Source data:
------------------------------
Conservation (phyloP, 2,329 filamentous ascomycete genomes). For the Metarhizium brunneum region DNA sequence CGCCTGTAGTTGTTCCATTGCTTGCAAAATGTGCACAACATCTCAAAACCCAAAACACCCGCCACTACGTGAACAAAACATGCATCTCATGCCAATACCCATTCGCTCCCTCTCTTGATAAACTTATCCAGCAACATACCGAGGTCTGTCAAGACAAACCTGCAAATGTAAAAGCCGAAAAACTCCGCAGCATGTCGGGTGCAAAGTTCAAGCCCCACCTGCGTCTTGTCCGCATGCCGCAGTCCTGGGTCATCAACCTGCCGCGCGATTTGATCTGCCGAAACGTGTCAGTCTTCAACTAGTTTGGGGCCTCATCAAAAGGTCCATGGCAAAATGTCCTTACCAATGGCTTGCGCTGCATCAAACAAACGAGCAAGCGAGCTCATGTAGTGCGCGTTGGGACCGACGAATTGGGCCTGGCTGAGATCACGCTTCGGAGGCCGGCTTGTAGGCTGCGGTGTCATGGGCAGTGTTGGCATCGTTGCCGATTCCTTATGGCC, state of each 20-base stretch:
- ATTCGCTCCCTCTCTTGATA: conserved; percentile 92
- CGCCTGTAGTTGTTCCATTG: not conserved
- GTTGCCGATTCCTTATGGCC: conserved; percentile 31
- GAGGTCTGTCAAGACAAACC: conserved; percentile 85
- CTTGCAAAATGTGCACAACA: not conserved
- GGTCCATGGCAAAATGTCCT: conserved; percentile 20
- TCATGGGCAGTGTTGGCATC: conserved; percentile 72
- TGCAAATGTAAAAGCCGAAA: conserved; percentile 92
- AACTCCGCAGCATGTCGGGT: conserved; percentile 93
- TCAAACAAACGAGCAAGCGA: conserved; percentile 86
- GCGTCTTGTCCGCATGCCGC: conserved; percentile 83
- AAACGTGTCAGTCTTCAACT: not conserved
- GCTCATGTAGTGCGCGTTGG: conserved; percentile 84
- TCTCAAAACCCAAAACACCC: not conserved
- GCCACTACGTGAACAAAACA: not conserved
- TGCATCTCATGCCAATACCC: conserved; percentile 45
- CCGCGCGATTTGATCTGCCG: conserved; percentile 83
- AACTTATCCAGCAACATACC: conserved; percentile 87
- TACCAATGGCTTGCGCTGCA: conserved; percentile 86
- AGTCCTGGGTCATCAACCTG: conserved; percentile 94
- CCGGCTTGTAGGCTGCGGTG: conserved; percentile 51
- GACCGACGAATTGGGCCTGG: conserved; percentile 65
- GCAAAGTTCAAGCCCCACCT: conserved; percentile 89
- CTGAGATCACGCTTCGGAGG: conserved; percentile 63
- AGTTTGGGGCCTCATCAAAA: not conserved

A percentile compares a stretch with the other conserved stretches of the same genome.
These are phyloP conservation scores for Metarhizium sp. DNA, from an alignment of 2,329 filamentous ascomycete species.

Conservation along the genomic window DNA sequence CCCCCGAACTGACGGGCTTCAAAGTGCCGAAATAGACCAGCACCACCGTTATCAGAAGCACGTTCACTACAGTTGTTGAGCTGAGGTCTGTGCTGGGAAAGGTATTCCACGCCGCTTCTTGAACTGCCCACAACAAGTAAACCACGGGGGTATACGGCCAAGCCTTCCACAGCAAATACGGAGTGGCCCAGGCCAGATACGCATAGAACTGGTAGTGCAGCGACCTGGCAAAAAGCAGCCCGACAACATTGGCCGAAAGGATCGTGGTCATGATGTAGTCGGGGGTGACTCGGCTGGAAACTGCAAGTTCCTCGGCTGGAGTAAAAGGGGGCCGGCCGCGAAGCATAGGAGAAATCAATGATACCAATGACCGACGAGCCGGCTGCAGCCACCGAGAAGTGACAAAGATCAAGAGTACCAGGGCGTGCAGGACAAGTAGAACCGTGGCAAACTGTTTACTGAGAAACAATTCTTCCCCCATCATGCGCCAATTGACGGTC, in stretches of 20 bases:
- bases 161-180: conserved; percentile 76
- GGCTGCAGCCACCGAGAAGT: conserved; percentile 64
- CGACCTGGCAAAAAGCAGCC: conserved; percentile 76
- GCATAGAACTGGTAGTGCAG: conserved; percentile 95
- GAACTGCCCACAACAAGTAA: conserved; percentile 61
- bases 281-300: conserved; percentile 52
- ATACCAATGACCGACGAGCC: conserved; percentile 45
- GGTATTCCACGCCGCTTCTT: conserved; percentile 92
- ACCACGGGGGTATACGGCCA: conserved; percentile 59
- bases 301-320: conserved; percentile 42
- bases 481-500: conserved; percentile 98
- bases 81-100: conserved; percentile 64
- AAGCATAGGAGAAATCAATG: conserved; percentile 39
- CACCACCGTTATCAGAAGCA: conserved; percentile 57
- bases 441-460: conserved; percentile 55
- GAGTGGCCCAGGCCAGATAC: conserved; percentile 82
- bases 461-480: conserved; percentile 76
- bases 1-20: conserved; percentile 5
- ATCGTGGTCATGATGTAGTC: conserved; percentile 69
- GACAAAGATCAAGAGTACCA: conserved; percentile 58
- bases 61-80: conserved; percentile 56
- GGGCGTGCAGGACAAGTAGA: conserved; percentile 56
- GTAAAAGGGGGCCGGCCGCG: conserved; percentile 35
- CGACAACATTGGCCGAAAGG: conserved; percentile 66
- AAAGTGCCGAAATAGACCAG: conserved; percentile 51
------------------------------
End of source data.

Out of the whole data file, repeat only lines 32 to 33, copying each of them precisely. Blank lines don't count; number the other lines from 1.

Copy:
- CGACCTGGCAAAAAGCAGCC: conserved; percentile 76
- GCATAGAACTGGTAGTGCAG: conserved; percentile 95